Washington University School of Medicine Developed Test to Detect Alzheimer’s Disease

| By | Alzheimer's

Researchers at Washington University School of Medicine in St. Louis developed the test to detect early brain changes such as memory loss and confusion. The blood test is able to measure levels of the protein amyloid beta and predict whether it has accumulated in the brain. Amyloid beta builds up in the brain and can be an early indicator of Alzheimer’s.

The test is able to combine blood amyloid levels with two other major Alzheimer’s risk factors and identify a patient’s risk of the disease with 94% accuracy, the study found. It uses a technique called mass spectrometry to measure the amounts of two forms of amyloid beta in the blood: amyloid beta 40 and 42. The ratio of these forms goes down as the amount of amyloid beta deposits in the brain goes up.

The researchers originally struggled to achieve a clinically-accurate test and so incorporated several other Alzheimer’s risk factors to improve the test.  By incorporating age and a genetic variant called APOE4, the team was able to raise the accuracy of the test to 94%.

The researchers originally included gender as well but found it did not significantly affect the test’s analysis.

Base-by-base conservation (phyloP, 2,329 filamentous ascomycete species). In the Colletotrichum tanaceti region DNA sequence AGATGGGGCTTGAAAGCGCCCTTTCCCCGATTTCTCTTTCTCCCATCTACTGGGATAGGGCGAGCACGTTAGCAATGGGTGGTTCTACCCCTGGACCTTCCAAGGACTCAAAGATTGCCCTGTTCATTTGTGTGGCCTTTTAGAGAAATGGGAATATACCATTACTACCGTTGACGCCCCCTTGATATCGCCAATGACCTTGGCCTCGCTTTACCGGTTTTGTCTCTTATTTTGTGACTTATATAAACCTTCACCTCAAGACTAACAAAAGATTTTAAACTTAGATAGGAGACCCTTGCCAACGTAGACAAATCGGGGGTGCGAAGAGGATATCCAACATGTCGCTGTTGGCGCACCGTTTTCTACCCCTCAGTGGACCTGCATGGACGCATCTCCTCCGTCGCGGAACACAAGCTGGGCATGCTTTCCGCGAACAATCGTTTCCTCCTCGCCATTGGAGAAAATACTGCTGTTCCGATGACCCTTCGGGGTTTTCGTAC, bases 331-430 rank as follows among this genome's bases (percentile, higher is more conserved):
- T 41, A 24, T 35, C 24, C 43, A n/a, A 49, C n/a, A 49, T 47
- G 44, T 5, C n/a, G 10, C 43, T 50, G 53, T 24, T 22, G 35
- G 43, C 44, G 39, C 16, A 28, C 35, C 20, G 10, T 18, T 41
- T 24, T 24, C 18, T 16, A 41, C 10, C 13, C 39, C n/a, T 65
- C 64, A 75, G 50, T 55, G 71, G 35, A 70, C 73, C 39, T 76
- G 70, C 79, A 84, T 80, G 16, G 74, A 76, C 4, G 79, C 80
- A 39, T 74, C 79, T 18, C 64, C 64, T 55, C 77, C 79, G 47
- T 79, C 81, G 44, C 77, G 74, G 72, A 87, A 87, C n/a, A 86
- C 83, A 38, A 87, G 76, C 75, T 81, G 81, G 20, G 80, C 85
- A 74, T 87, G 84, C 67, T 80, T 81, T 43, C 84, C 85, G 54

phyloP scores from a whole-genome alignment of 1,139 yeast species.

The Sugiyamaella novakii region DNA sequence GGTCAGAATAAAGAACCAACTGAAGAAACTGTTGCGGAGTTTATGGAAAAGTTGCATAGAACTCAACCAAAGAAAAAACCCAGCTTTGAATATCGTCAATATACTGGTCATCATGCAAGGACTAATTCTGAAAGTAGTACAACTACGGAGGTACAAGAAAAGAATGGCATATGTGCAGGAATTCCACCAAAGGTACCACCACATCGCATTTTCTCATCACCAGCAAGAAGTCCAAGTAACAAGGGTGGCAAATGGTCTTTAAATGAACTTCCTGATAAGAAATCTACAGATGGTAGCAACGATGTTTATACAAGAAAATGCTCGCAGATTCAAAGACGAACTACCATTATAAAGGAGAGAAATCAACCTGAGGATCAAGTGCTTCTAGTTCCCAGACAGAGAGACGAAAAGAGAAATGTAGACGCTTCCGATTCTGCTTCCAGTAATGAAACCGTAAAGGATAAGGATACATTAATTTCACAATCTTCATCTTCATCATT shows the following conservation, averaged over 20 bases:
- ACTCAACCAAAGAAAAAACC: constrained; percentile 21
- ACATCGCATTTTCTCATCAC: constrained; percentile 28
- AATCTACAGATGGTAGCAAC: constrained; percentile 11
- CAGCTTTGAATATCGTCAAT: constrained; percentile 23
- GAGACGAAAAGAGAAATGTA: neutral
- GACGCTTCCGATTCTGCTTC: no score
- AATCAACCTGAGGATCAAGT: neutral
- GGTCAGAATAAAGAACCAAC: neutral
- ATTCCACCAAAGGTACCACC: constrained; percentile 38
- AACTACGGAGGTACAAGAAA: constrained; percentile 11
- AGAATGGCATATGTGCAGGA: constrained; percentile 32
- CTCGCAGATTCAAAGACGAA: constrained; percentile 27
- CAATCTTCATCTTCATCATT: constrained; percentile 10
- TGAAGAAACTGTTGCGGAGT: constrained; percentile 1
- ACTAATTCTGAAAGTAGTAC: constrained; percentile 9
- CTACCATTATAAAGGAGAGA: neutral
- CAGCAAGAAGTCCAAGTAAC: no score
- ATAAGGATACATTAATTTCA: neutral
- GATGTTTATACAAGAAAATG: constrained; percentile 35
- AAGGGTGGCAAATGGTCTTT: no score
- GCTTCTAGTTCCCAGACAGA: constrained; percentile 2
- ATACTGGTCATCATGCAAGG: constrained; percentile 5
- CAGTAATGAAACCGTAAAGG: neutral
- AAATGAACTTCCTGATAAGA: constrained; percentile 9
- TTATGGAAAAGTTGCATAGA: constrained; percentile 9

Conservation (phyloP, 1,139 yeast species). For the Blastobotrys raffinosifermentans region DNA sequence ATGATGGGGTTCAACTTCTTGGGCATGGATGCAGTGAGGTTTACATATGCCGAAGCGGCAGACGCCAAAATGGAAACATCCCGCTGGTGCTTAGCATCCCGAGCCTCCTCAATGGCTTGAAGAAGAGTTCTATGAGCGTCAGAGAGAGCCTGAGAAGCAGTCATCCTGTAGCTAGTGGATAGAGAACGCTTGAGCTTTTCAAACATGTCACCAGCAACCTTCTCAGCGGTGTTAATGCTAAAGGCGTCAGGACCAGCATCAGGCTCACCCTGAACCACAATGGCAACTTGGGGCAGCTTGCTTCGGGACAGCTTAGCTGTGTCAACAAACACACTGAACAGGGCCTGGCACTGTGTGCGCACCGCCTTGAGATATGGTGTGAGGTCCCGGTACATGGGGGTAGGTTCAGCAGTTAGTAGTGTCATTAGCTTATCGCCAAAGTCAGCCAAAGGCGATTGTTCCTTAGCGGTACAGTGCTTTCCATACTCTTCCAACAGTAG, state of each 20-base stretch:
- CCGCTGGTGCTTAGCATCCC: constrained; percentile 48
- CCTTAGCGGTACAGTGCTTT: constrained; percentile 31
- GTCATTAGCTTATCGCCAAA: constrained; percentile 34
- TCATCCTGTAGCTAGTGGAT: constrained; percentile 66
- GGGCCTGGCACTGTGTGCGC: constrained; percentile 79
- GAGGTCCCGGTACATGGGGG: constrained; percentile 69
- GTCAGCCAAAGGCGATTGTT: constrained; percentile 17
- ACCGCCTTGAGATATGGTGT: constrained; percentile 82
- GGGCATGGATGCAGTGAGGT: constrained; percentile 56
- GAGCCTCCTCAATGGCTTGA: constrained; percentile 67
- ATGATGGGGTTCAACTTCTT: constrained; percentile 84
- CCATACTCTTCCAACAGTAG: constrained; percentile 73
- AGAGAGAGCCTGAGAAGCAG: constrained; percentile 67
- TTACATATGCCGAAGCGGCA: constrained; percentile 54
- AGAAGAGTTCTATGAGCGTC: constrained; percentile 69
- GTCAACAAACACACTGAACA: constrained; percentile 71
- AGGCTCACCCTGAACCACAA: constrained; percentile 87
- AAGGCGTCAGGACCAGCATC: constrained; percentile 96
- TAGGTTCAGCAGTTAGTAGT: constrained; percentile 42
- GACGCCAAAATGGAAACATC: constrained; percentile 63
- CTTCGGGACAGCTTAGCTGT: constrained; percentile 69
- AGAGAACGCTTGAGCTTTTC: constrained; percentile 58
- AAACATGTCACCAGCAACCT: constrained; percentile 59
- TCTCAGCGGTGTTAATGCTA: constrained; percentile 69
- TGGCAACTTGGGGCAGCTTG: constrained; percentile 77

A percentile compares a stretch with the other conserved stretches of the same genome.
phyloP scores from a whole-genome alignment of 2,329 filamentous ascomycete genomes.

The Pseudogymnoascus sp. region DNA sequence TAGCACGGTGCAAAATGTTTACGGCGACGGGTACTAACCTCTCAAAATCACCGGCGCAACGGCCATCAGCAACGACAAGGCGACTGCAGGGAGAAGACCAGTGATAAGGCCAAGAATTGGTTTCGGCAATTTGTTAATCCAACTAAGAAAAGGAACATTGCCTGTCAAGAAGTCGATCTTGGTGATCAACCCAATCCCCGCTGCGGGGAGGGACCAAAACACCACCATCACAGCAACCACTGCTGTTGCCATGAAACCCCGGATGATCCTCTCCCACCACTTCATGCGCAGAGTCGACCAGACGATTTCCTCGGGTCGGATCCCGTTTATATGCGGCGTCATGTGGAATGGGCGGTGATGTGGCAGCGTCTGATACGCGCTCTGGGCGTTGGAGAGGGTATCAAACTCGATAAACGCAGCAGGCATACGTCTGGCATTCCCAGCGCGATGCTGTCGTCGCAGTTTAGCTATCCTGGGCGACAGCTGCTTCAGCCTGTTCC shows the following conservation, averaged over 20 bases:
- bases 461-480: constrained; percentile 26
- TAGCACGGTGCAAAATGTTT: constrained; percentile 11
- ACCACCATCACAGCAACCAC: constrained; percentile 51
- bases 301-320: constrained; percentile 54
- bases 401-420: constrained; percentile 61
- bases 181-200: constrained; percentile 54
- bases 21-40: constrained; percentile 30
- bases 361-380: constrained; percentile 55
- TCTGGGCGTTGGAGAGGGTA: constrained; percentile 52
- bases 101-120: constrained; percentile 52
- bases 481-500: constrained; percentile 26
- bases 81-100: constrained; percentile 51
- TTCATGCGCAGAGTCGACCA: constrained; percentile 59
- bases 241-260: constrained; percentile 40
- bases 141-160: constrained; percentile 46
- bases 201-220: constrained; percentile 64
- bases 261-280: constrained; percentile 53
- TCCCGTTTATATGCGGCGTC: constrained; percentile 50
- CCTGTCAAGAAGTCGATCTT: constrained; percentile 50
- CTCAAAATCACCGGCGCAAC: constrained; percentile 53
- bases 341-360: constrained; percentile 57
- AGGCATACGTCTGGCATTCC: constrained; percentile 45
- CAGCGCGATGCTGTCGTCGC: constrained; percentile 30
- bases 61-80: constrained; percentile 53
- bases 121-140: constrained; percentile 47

The blood test could help bring new drugs for Alzheimer’s to market by screening people with early signs of the disease so they can participate in clinical trials. Clinical trials currently struggle to identify participants who have Alzheimer’s brain changes but no cognitive problems.

The researchers said that while the test may be available clinically within a few years, its true benefits will be felt by helping bring about new treatments to halt the disease process and forestall dementia.

Importantly, the blood test may be more accurate than PET brain scans, the current gold-standard in detecting the beginnings of amyloid deposition in the brain. PET scans can cost upwards of $4,000 with blood tests costing a few hundred dollars each.

Senior author, Randall J. Bateman said:

“If you want to screen an asymptomatic population for a prevention trial, you would have to screen, say, 10,000 people just to get 1,500 or 2,000 that would qualify. Reducing the number of PET scans could enable us to conduct twice as many clinical trials for the same amount of time and money. It’s not the $4,000 per PET scan that we’re worried about. It’s the millions of patients that are suffering while we don’t have a treatment. If we can run these trials faster, that will get us closer to ending this disease.”

SOURCE: epmmagazine.com
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